Can Hearing Loss Be Cured?

Can Hearing Loss Be Cured?

Bonnie L. Baehr, Au.D. Uncategorized

Bonnie L. Baehr, Au.D.
Latest posts by Bonnie L. Baehr, Au.D. (see all)

Over the course of human history, a cure for hearing loss has not yet emerged. But if you are one of the millions of people suffering from hearing loss, you can rest assured that efforts are fierce and ongoing to eventually discover a way to restore hearing. This is not to diminish the contemporary experience of the deaf and hearing impaired, who are able to lead highly fulfilling lives thanks to technologies like sign languages, hearing aids and cochlear implants. There are, however, emerging treatments that might eventually be able to give normal hearing to those who have noise-induced hearing loss (NIHL) or to the 1 in 1,000 people who are born with genetic hearing loss.

Genetic Treatments on the Horizon

Most hearing loss is caused by malfunctioning of the cilia (tiny hair-like cells) inside the cochlea of the inner ear. Human beings are born with a fully mature cochlea, and so genetic treatments require the ability to produce new cilia inside an already-grown cochlea. Studies conducted by Columbia University have grown functioning cilia in the cochlea of genetically deaf mice thanks to a gene that is delivered via a virus that seeks out the inner ear, without causing disease or inciting an immune response. This treatment has moved on to clinical trials, which are also being conducted at Johns Hopkins and the University of Kansas.

As research moves forward, scientists have discovered that almost all hearing loss is, ultimately, genetic. NIHL, age-related hearing loss, and even hearing loss resulting from exposure to certain chemicals turns out to be predicated by genetics. Now that this is understood, more exploration can be targeted appropriately. We might see a future where genetic predisposition, once diagnosed, can be treated before any hearing loss occurs, allowing the patient to live their entire life without ever experiencing the onset of hearing loss.

Cochlear Implants Function Like Mechanical Ears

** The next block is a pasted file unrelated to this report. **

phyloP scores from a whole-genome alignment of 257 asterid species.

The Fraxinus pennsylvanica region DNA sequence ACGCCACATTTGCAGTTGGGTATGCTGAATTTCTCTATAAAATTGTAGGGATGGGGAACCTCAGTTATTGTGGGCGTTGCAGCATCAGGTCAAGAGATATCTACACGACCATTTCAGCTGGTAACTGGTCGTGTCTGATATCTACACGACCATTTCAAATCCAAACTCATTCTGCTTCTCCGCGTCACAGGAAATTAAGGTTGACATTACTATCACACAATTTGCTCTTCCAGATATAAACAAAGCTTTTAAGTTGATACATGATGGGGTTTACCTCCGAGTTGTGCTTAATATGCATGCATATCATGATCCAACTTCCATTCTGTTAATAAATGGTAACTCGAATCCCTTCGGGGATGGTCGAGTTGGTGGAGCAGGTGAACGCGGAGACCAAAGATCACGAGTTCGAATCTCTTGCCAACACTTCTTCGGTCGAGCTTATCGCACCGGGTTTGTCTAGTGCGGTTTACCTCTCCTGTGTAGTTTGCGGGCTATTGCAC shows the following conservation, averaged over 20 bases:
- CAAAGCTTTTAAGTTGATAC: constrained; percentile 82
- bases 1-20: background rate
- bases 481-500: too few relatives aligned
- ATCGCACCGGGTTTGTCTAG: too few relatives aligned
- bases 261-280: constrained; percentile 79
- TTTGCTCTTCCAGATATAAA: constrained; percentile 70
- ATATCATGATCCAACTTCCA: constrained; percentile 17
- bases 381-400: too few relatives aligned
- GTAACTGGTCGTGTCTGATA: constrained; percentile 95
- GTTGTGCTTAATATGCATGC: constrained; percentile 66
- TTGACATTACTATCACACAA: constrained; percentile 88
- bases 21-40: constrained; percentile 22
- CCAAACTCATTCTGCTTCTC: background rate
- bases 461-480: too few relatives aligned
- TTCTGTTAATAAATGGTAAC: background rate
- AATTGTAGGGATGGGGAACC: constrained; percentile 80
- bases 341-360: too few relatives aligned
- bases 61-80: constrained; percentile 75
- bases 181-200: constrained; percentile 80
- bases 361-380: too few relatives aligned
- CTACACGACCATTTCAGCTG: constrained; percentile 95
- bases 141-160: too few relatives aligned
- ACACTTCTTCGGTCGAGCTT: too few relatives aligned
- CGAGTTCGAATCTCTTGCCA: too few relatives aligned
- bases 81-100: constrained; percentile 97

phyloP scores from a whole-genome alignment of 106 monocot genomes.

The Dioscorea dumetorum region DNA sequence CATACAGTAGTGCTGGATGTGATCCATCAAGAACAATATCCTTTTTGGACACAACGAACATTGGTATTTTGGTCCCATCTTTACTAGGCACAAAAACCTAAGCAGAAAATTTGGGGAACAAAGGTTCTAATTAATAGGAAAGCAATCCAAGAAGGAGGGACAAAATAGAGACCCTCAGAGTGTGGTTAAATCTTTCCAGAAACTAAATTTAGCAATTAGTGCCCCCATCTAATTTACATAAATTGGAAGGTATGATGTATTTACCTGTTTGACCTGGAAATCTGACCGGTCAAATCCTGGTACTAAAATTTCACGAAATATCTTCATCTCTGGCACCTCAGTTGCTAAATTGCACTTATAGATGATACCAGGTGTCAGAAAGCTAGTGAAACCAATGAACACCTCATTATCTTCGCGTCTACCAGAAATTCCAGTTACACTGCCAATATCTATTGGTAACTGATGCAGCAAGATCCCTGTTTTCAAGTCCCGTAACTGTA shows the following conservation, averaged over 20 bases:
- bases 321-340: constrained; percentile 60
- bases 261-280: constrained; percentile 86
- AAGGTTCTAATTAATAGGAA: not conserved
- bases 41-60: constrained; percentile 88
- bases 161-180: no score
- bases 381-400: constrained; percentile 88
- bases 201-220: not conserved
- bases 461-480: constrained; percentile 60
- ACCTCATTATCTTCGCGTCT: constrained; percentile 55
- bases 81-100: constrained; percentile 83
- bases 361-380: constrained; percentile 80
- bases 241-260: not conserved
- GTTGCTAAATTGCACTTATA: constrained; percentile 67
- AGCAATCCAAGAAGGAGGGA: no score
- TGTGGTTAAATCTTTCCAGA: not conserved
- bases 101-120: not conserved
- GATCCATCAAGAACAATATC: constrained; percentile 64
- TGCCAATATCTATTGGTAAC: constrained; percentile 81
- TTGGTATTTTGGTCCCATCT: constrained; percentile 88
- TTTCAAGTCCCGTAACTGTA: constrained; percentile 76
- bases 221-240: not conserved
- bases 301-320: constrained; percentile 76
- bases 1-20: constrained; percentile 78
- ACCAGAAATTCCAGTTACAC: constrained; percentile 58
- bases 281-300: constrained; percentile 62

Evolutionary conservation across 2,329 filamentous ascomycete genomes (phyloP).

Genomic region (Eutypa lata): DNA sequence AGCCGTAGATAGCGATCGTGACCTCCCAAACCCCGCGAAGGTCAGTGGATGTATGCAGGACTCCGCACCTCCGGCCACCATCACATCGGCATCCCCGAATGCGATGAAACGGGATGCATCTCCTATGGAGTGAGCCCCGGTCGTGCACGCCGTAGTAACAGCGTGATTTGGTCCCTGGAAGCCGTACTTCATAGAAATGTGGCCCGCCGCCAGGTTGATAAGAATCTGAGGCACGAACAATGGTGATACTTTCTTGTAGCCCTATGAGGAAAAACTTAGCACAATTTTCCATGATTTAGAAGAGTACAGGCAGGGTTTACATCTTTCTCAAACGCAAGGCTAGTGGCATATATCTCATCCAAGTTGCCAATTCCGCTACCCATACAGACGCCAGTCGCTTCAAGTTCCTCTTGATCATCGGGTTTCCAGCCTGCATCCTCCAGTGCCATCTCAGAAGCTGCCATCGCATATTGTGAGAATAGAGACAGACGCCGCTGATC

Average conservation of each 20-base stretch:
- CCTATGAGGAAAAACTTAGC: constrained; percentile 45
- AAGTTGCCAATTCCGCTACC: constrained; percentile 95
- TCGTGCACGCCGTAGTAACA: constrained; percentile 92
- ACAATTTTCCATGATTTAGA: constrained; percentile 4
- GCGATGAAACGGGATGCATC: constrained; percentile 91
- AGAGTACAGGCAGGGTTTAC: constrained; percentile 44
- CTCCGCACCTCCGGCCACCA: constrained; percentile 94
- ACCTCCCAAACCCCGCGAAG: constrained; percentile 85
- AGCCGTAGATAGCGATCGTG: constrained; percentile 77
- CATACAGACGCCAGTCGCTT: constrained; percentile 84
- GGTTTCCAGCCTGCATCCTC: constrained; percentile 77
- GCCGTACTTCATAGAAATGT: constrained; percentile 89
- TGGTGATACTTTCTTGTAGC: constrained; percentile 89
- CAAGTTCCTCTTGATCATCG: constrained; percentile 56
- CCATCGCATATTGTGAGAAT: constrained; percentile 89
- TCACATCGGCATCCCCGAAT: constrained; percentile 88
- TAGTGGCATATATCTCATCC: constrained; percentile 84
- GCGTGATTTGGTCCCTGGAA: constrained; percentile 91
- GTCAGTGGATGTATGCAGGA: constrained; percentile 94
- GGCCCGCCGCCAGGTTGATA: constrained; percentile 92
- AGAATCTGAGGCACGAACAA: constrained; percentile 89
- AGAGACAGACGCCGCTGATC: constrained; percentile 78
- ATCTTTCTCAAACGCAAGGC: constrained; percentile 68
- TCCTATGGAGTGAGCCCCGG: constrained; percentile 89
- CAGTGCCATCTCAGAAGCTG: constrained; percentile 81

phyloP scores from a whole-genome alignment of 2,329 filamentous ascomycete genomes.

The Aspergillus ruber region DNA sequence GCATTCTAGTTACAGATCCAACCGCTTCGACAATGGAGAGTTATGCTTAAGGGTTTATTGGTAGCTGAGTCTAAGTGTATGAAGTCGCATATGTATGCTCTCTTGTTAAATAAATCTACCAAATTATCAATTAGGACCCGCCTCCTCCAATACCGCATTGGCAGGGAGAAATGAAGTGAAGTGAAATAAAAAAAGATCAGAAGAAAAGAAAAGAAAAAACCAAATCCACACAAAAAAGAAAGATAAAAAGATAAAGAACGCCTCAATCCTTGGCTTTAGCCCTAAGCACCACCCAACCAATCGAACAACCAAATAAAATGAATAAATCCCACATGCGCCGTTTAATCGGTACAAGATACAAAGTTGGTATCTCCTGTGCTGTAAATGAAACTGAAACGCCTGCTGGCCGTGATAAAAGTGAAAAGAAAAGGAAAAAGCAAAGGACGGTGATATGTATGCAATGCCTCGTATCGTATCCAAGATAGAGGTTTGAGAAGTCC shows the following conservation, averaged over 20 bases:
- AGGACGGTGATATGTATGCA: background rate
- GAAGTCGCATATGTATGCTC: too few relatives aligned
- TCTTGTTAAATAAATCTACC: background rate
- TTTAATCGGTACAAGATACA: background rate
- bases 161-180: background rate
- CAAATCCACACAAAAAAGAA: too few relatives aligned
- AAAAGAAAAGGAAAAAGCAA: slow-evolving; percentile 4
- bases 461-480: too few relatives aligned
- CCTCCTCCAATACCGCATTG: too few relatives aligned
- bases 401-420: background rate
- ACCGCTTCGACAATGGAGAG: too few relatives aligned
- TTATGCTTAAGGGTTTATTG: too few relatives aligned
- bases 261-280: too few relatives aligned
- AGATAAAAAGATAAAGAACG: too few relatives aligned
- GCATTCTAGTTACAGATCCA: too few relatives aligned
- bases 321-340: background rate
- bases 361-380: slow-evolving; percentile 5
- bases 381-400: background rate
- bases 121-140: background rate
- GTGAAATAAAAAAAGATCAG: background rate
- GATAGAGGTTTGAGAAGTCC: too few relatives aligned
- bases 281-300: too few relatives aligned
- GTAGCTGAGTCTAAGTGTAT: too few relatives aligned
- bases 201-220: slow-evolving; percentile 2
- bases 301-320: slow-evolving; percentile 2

While genetic restoration of normal hearing is a ways off, an exciting new technology has emerged which can provide some amount of hearing to those who have no functioning cilia. Called “cochlear implants,” these look like hearing aids. But where hearing aids amplify sound that is then transferred through the human ear canal, cochlear implants bypass the entire ear, transducing (converting) sound into electrical impulses (which is normally the job of the cilia) and delivering them directly to the auditory nerve, the final step in the chain of the human ear. The auditory nerve then carries electricity directly to the brain for interpretation.

Cochlear implants are the most effective treatment ever created for deafness. However, they do not completely restore hearing. Patients can expect to be able to make out some speech but will likely still need to rely on lipreading, using the sound they hear to assist in the process. They can also expect to hear some medium to loud level sounds, but they will not have the full range of hearing that people with healthy ears have. We are still in the early days of cochlear implants, and they will likely see much improvement in the future.

Hearing Aids, Ever-Evolving

By far the most common treatment for incomplete hearing loss is hearing aids. Even these have come a long way since the 20th century, with many types now employing the same kind of intelligent software that is used to remove background noise from telephone conversations. Hearing aids can help focus on speech rather than background noise, instead of just making everything louder, which goes a long way toward reducing the fatigue associated with hearing loss. They can also integrate with Bluetooth and other technologies to make them more useful and effective in all sorts of situations. They’re also smaller than ever, and can even be “styled up” to look more like jewelry than medical equipment.

Whether you’re new to hearing loss or have lived your whole life with deafness or less-than-perfect hearing, it’s important to remember that there are myriad ways to communicate, navigate, and generally participate in life despite hearing impairment. Whether it’s learning sign language or seeking augmentation like hearing aids or cochlear implants, the incredible ingenuity of humanity always finds a way to make life happen. While a “cure” for hearing loss is still a long way off, life doesn’t need to wait for it!